I had nothing to lose, as we were leaving. So I was very blunt in my presentation. Tsai, along with some of her board members, listened attentively and didn’t seem the least offended by my remarks (among other things, I spoke about some of the problems that I had identified in her presidential campaign, the dinosaurs in the DPP and among overseas supporters, and Taiwan’s general inability to connect with the rest of the world). On the latter point, I also mentioned that what Taiwan needed was a new publication, in English, to tell Taiwan’s story to the world, unfiltered by the many ideological biases and restrictions that far too often handicapped existing media here. Above all, that publication should strive to engage foreign media and officials who more often than not were lazy about Taiwan and inattentive to its travails.
After our presentation was over, Tsai asked that we join her in her office for further discussion. There and then, she offered me a job with her foundation. As far as I know, I am the first foreigner to join her think tank. One of my chief responsibilities is to run, as editor in chief, Thinking Taiwan (www.thinking-taiwan.com), a platform created to accomplish exactly what I told Dr. Tsai during my presentation.
Our small team worked very hard to put the product together. Twice, events beyond our control — the Sunflower Movement’s occupation of the legislature and Lin I-hsiung’s hunger striker over the Fourth Nuclear Power Plant — forced us to delay the official launch and press conference. Finally, on May 6, we were able to do so. And while I’d gotten used to giving TV and radio interviews over the years, this was my first press conference. As I said in my opening remarks, this was highly usual, as I was used to being on the other side with the members of the press.
Our line-up for the launch issue was varied and reflected what I sought to accomplish with the site. Jerome Cohen, an internationally recognized lawyer and China expert (and a former professor of President Ma Ying-jeou’s), graciously agreed to write the pièce de résistance. Other writers included Mark Stokes of the Project 2049 Institute and Stéphane Corcuff of the CEFC. We also had new voices, including Aphrodite Hung, one of the spokespersons for the Black Island Youth Alliance, and Jonathan Lee, who heads the FAPA-YPG chapter in Northern California. I felt we had succeeded in striking an ideological and generational balance. Above all, I wanted to ensure that despite its association with Dr. Tsai’s foundation, Thinking Taiwan was regarded as a neutral publication that provides a plurality of views and voices.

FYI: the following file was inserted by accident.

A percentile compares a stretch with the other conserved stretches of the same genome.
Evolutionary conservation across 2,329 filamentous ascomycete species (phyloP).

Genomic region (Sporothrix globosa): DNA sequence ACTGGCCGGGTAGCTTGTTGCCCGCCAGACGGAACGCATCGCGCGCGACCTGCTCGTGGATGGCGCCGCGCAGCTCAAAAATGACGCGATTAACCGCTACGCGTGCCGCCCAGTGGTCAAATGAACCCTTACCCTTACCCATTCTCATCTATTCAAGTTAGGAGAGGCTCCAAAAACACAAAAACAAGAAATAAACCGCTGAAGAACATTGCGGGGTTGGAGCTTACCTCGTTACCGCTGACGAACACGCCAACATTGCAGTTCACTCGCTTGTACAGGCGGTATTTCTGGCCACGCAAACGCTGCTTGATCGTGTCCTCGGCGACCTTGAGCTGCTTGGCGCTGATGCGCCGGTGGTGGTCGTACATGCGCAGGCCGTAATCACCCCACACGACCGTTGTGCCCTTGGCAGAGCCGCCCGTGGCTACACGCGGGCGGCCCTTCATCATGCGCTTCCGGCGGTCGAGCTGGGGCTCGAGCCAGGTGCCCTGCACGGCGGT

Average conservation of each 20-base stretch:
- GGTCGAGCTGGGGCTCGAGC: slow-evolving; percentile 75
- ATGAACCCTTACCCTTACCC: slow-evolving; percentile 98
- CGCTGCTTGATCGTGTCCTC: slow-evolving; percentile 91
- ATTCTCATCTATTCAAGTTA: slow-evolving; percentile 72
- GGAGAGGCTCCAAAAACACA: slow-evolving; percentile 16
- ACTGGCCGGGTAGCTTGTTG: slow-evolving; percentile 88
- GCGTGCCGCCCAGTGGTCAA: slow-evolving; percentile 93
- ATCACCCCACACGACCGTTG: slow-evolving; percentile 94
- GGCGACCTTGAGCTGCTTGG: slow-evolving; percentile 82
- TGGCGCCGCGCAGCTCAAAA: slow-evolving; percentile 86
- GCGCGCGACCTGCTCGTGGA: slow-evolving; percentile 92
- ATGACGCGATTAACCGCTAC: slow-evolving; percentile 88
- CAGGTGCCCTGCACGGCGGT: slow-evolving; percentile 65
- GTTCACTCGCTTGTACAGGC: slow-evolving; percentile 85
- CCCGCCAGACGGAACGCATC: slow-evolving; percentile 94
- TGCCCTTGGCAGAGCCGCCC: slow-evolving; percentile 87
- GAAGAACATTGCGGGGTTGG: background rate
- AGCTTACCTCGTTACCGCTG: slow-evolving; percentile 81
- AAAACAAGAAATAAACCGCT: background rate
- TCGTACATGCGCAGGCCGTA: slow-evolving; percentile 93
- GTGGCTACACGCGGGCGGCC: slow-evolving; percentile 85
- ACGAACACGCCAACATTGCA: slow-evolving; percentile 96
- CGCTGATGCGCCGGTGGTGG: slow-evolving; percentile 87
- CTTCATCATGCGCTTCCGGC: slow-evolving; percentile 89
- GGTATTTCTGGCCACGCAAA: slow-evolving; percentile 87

I’d made that clear to Dr. Tsai when we sat in her office on that fateful day: I saw no need in having yet another publication that played sides or served as a mouthpiece for any political party. I did not want to be seen as a propagandist for the DPP, and by then it should have been obvious to anyone who followed my work that I had grown highly critical of the green camp and never hesitated to do so. That Dr. Tsai hired me despite this is a sign that she understands the need for a new and impartial voice for Taiwan. The editorial is as simple as it is a departure from the norm; the baseline is what is good for Taiwan, not for any political party.
The platform has received a warmed reception, for which I am extremely grateful. However, some people have already pointed out that our publication will be “tainted” by its association with Dr. Tsai and the high likelihood that she will once again be DPP chairperson. On anonymous commentator on Michael Turton’s View From Taiwan opined that “a bit surprising to see J. Michael Cole has ‘pinned his flag to the mast’ of the DPP so publicly, as it will tend to affect how his work is received.” My answer to this is to ask readers to give us a chance to prove ourselves, and evaluate our worth by the quality and independence of our product. Dr. Tsai’s foundation is not the DPP (the party already has its own think tank, the New Frontier Foundation), and she has made it clear to us that Thinking Taiwan will be regarded as a separate institution free of her political ambitions. I can already tell readers that Dr. Tsai is way too busy with meetings and politics to involve herself in the running of an online publication. I have never been a propagandist, and I will never agree to become one, which is why I got into so much trouble with the Taipei Times in 2013. I don’t think Jerome Cohen or Mark Stokes would have agreed to write for us if they believed that they were writing for the propaganda arm of the green camp. If you’re not convinced yet, wait until you see some of the commentators we have lined up or reached out to for Thinking Taiwan. I’ve long called for a fresh and honest take on this important part of the world, and I’m not about to miss that opportunity.
The same anonymous writer then added, “The site and quality of articles posted so far is impressive, so it is a shame that is could not have been produced under a truly independent and nonpartisan banner.” Nobody else had the vision — and just as importantly the financial means — to do so. Dr. Tsai understood the need to reach out to the international community, and she trusted me to run the platform that would help us do so. Had she not done so, I wouldn’t be in Taiwan today. (Photo by Ketty W. Chen)